"It is the sanctity of oaths that is directly assaulted by Mr. Clinton's conduct, and by the effort to defend that conduct. And therefore it constitutes not just an assault on some specific little portion of our system of government; it constitutes an assault on the very bedrock foundation of the integrity of the entire system. They are not just assaulting something tiny and small, or some tiny little room of the house that might be damaged. They are going right for that which constitutes one of the main pillars of the whole thing -- the sanctity of oaths.
"So when Ruff says that he doesn't think that the president did anything to assault the system, he is either blind or rotten with corruption. I don't know which. But if you have any knowledge at all it is hard to miss the importance that was placed by the Founders on the sanctity of oaths. And I don't see how he could have read the Constitution and not been struck by the fact that they specifically put the Senators on oath when it comes to voting on the matter of conviction -- when they are to determine guilt or innocence. And if they didn't think that oaths were somehow a bedrock foundation of integrity, why would they have made this apparently useless gesture?
"So when the president perjures himself -- that is, forswears himself and takes a false oath -- he is directly assaulting not just an element of the Constitution. He is assaulting the very pillar of integrity for our entire system of self-government.
"And if that isn't an impeachable offense, Mr. Ruff, then the standards you yourself have established you are willing also to deny. Now, the Republicans have made that point with respect to the court system a few times; I think that they need to make it with respect to the whole system of government. He is not only subverting the judicial branch's integrity when he forswears himself under oath. Our Senators and Congressmen also take an oath, don't they? The president takes an oath. And do you know who else takes an oath, where it is very, very important to us that they respect the sanctity of oaths? The people who have the weapons! Our soldiers also take an oath. And on the day that the soldiers decide that that oath is as worthless as Bill Clinton thinks his oath is, what might they do with those weapons?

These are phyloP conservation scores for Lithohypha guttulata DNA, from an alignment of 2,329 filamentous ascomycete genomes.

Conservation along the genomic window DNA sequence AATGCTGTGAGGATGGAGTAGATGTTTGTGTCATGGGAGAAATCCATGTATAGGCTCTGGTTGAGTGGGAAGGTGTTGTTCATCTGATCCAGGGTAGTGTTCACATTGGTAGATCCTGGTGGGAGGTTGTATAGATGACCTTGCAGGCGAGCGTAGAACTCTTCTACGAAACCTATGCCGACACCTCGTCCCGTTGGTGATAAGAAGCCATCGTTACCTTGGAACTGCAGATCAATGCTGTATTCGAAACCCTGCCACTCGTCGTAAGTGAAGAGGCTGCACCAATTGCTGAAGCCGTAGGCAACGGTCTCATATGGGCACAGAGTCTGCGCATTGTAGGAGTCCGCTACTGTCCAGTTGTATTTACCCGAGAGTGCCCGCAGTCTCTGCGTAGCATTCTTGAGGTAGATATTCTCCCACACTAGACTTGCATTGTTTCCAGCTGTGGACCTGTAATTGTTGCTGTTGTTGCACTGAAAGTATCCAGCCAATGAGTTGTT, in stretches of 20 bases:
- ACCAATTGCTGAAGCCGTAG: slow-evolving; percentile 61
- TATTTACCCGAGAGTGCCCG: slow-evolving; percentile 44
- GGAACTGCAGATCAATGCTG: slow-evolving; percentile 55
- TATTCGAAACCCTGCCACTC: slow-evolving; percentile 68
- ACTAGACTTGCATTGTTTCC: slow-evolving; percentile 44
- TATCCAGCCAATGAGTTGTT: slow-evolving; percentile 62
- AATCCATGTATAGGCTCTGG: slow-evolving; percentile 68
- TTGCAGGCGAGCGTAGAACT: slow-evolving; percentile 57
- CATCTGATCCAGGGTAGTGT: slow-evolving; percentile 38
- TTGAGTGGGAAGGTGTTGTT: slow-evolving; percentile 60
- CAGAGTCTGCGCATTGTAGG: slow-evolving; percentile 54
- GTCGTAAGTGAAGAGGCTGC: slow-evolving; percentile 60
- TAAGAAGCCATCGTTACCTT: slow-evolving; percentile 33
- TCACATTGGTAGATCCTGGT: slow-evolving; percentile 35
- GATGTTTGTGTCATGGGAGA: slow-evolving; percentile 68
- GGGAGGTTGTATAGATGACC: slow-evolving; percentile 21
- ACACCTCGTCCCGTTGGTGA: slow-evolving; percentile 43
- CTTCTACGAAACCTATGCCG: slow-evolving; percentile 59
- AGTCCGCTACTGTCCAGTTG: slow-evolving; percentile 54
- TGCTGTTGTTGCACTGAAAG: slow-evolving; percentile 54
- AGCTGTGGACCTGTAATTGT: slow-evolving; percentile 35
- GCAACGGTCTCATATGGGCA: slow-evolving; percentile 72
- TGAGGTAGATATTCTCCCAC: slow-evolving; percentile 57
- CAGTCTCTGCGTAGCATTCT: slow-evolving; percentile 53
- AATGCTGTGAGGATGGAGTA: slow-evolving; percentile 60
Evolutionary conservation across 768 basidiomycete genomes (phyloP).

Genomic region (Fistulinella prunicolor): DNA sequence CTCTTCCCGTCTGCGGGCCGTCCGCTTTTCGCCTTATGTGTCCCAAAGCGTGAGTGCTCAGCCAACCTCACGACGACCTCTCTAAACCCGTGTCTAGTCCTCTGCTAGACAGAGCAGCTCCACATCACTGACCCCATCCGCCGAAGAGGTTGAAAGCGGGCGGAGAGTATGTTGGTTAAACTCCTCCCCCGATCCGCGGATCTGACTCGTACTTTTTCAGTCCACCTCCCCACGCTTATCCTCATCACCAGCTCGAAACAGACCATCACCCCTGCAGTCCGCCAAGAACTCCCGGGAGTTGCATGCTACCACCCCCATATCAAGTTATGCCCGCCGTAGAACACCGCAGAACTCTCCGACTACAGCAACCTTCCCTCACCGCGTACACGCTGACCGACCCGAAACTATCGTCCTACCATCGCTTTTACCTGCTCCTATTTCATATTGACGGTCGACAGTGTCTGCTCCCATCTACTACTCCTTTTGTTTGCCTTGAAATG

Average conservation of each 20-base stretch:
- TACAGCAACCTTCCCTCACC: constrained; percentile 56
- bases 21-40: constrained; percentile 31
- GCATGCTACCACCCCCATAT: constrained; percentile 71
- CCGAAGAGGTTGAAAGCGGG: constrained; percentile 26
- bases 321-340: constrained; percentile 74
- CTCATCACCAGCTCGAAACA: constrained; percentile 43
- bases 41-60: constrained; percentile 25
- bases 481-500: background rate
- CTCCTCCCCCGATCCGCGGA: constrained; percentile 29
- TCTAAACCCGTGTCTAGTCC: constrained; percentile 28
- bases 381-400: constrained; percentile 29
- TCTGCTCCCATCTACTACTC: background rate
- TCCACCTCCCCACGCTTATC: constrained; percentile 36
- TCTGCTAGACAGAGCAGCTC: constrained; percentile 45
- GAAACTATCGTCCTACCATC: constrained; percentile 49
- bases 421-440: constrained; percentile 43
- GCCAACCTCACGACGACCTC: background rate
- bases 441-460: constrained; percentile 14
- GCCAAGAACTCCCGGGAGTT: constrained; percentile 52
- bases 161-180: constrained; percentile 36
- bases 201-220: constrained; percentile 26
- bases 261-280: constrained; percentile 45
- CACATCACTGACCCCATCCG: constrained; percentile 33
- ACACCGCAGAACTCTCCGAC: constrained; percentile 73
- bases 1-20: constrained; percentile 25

"Soldiers are under discipline, and we have to thank God for that. And we have to thank God that they respect their oaths, and respect, therefore, that discipline. This is something that we need to be thankful for as free citizens of a free society, because republics die when soldiers no longer respect their oath to respect the rights of the people and the constitution. Republics are killed by such soldiers.
"So if we set the example in the civilian sphere that says "oaths mean nothing," what effect will that have in terms of the oath that our military people are taking? If we are a society in which we raise up generations with the view that oaths don't mean anything, what will then bind the conscience of our soldiers in the military, when they take an oath to respect the Constitution and want to turn their power, their military power, against our liberty. We are in great danger if we let these people do what they are doing.
"Mr. Ruff wants to pretend that oath-breaking, and the destruction of the sanctity of oaths is not fundamental to our system. It is fundamental to the trust and integrity of the people that we put in government, and it is also fundamental to the safety of our people in terms of things like the military oath. Which is why Mr. Clinton needs to be held accountable, and why I agree with the argument that Ruff made -- which is that to be impeachable an offense must be against the system of government. But to break your oath, and thereby to destroy the society's sense of the sanctity of oaths, absolutely and fundamentally undermines our whole system of government. And therefore by the very criterion that Ruff has established Clinton must be impeached and he must be removed from office. It is very simple." (Remarks of Dr. Alan Keyes, December 10, 1998)